As John Meagher from TheIndependent.ie discovers, researchers here atEneclann are hard at work digitising the records of Ireland’s war dead so that they shall never be forgotten, Brian Donovan Eneclann Researcher and Director gives us his take on World War 1 and how “We owe it to these men who died in this war to ensure that their contribution isn’t written out of history” Read the full article here.

Brian Donovan of geanology and research company Eneclann


The offices of Eneclann are to be found in a non-descript building on busy Aungier Street inDublin‘s south inner city. Thousands walk by every day and have no idea that it is here that vitally important work to commemorate the Irish men who died in World War I is being conducted.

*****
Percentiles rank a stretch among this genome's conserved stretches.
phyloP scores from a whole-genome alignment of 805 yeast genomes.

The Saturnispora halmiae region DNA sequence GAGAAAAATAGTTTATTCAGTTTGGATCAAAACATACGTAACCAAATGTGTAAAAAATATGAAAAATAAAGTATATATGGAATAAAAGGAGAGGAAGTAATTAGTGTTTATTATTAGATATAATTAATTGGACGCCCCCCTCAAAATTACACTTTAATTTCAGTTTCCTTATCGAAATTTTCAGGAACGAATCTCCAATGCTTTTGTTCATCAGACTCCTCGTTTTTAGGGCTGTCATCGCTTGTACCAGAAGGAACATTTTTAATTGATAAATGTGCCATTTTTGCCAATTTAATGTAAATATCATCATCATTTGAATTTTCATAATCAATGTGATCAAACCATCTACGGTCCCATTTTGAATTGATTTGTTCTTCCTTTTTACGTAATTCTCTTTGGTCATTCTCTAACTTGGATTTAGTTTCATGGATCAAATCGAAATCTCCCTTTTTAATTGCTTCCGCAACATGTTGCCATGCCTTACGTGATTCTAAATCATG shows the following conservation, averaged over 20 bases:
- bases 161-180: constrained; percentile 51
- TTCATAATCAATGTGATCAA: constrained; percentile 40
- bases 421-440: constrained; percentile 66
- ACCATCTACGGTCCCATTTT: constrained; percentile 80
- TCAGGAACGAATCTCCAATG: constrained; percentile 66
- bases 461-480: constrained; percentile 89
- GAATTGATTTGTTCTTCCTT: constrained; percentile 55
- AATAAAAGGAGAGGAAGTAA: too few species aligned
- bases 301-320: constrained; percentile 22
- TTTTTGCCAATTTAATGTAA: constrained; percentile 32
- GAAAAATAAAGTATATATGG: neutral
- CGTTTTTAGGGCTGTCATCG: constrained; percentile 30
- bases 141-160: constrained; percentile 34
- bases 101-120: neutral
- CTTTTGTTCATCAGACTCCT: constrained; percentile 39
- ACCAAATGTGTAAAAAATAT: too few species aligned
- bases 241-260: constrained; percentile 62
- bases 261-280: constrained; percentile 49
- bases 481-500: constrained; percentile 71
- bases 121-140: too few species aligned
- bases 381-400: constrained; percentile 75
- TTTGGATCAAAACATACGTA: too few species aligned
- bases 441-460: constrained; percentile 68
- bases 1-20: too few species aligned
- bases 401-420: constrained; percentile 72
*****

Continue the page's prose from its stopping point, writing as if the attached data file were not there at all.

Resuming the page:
The genealogy and history research company has been digitising the records of all 49,000 from this island who perished in one of the most savage wars the world has ever seen.

The exhaustive project is being carried out alongside tech giantGoogle and the Belgian World War 1 museum, In Flanders’ Fields, which was named after the famous war poem from Canadian lieutenant colonelJohn McCrae.

Brian Donovan, the historian who established Eneclann with his wife Fiona Fitzsimons in 1998, says the painstaking work has brought home to him the enormous scale of the carnage.

“In one month alone, July 1916, more Irish – some 4,669 people – were killed than during the 40-odd history of the Troubles,” he says. “That is not to diminish the horrors of The Troubles, but it gives a sense of the enormous numbers of Irish men who lost their lives. Could you imagine that number of Irish people dying in a single month in 2014? There would be uproar.”

Spend even a short time with theTrinity College history graduate and one gets the sense of a man who is anxious that Ireland’s war dead be given their due once and for all.